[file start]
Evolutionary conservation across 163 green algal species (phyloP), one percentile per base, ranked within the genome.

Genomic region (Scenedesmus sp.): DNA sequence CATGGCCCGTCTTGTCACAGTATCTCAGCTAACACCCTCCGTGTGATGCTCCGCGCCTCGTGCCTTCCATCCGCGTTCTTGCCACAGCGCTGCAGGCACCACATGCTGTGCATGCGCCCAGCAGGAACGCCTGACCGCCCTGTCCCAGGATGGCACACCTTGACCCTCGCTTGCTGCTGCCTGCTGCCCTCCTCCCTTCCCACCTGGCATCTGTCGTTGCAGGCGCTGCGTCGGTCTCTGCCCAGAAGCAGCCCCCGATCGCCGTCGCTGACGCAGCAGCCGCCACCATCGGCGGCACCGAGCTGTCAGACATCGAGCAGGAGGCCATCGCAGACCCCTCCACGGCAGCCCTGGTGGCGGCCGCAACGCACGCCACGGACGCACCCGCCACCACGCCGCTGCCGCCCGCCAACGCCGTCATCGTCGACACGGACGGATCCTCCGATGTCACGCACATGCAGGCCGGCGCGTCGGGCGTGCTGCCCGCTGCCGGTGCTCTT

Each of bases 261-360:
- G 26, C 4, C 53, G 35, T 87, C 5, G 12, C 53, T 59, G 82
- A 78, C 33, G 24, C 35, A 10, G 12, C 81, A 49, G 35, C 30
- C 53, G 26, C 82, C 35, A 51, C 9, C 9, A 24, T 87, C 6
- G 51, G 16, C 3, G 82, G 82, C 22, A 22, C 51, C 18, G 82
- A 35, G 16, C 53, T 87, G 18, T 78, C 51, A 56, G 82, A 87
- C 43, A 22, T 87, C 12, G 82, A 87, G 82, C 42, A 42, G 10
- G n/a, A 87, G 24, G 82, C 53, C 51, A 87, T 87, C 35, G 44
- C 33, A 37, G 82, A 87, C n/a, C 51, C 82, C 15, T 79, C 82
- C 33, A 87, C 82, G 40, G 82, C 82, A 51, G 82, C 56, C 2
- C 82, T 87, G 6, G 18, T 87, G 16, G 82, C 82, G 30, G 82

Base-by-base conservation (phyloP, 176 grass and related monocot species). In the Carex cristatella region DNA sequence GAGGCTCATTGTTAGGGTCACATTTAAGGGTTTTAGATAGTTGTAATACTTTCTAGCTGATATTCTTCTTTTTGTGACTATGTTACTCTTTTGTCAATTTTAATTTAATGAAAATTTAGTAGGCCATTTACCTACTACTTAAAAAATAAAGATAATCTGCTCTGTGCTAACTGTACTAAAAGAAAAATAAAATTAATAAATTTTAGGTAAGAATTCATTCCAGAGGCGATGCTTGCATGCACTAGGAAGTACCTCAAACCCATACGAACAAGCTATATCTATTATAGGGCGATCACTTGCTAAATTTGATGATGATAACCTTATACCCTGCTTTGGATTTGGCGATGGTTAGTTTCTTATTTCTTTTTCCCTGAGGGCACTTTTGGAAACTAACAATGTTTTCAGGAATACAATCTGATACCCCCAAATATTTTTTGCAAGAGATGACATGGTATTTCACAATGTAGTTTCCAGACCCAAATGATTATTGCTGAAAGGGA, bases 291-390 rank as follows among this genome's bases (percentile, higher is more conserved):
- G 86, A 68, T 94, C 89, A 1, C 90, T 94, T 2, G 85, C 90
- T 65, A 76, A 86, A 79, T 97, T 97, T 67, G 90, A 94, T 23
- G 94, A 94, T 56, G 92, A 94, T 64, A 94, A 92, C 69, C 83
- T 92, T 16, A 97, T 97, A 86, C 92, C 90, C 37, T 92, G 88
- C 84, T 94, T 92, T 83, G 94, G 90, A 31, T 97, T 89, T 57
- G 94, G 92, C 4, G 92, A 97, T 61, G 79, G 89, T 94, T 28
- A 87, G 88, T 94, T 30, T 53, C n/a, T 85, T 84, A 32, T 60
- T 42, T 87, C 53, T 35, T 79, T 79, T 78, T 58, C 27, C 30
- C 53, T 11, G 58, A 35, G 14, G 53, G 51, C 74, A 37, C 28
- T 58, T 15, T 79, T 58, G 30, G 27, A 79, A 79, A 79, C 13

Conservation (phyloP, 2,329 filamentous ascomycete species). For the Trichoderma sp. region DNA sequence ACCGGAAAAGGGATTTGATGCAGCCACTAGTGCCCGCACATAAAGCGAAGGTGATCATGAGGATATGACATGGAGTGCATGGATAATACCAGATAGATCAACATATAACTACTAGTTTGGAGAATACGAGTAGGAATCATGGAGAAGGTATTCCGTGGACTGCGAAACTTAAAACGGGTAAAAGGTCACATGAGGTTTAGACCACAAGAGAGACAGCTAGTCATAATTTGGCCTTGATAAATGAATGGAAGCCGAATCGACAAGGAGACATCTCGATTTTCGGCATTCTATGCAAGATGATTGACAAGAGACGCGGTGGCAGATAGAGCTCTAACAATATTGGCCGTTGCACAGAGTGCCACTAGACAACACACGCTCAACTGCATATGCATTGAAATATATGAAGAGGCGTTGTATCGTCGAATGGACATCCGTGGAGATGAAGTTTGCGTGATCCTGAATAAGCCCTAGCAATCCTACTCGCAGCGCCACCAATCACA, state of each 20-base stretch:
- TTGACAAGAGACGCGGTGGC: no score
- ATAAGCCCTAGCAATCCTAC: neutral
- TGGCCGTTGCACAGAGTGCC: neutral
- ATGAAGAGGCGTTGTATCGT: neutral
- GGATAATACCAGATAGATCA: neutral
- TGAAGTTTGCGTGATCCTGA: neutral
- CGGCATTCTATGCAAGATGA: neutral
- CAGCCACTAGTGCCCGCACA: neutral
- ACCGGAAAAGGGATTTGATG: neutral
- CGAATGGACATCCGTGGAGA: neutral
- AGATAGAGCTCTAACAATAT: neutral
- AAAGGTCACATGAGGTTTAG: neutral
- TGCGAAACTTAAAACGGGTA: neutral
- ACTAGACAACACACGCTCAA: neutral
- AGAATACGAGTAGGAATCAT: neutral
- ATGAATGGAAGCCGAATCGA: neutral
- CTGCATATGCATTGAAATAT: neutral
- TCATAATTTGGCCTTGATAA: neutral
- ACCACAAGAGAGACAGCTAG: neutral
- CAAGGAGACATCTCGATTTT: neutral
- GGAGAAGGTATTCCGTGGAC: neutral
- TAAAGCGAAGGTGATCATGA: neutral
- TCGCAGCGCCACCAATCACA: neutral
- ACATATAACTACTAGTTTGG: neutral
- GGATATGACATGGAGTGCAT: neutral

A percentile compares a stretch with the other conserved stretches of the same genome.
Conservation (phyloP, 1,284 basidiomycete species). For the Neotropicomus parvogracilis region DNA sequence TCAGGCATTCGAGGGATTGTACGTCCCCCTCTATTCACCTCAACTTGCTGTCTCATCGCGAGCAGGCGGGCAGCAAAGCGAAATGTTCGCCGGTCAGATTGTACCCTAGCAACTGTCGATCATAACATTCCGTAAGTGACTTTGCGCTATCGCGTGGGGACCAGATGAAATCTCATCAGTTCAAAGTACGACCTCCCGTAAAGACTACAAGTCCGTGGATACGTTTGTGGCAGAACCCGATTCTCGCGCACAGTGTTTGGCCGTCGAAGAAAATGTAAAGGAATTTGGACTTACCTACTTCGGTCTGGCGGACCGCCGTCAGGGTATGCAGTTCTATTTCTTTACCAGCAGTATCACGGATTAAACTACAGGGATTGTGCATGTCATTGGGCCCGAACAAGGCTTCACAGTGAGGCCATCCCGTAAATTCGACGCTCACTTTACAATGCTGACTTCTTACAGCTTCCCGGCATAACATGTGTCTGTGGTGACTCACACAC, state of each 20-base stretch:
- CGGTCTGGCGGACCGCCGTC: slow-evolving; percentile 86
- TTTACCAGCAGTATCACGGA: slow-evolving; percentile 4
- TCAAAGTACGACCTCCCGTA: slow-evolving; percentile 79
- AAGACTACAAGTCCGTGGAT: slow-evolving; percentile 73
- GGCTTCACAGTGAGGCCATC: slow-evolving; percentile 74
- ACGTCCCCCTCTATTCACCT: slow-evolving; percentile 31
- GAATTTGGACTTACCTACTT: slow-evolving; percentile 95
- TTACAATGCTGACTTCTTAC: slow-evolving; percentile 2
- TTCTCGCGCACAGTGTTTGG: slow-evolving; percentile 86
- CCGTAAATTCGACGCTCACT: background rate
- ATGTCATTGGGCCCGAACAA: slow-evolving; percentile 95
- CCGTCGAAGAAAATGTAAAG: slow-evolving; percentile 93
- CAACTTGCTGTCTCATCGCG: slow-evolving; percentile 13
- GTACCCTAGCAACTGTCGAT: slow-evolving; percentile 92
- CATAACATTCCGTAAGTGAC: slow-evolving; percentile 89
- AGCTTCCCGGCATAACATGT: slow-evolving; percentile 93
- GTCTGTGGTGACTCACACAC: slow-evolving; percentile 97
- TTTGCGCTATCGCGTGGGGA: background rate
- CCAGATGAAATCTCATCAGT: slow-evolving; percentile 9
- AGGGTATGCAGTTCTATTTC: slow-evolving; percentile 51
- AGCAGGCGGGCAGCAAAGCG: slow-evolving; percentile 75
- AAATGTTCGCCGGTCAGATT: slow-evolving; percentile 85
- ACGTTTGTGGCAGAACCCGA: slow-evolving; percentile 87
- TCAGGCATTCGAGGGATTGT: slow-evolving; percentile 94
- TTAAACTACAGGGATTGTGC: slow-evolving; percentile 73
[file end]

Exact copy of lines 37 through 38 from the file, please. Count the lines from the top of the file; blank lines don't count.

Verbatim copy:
- AAAGGTCACATGAGGTTTAG: neutral
- TGCGAAACTTAAAACGGGTA: neutral